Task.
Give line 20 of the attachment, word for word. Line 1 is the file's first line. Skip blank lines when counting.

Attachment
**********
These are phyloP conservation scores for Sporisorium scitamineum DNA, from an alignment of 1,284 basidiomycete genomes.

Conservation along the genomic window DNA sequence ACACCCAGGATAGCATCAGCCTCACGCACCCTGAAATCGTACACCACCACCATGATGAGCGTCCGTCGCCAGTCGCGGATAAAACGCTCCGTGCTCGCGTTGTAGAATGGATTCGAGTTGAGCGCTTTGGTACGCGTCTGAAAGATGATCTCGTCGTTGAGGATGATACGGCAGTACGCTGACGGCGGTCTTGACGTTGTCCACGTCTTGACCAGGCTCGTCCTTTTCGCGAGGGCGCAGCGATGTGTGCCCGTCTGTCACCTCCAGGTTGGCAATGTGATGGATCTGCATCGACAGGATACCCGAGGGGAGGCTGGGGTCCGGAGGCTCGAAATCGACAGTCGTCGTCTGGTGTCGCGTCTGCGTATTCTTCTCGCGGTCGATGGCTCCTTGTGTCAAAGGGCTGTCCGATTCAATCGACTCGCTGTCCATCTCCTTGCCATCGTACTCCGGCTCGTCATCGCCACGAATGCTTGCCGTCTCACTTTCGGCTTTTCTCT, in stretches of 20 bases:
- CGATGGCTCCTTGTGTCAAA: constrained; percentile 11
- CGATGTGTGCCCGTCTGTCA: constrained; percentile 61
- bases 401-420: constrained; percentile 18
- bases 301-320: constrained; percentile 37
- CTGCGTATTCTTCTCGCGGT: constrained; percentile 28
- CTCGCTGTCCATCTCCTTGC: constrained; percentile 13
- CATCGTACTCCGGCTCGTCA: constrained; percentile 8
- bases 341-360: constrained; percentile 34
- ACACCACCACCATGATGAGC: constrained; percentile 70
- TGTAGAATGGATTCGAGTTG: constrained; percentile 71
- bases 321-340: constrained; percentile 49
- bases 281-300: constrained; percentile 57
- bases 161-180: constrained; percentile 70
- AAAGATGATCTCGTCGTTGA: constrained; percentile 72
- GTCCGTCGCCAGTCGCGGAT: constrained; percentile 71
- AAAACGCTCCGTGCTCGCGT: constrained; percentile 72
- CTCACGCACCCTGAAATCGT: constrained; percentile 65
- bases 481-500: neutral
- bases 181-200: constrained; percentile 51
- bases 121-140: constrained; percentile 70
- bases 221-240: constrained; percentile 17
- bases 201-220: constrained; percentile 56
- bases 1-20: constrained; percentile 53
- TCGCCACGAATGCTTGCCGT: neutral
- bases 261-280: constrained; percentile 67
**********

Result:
- bases 481-500: neutral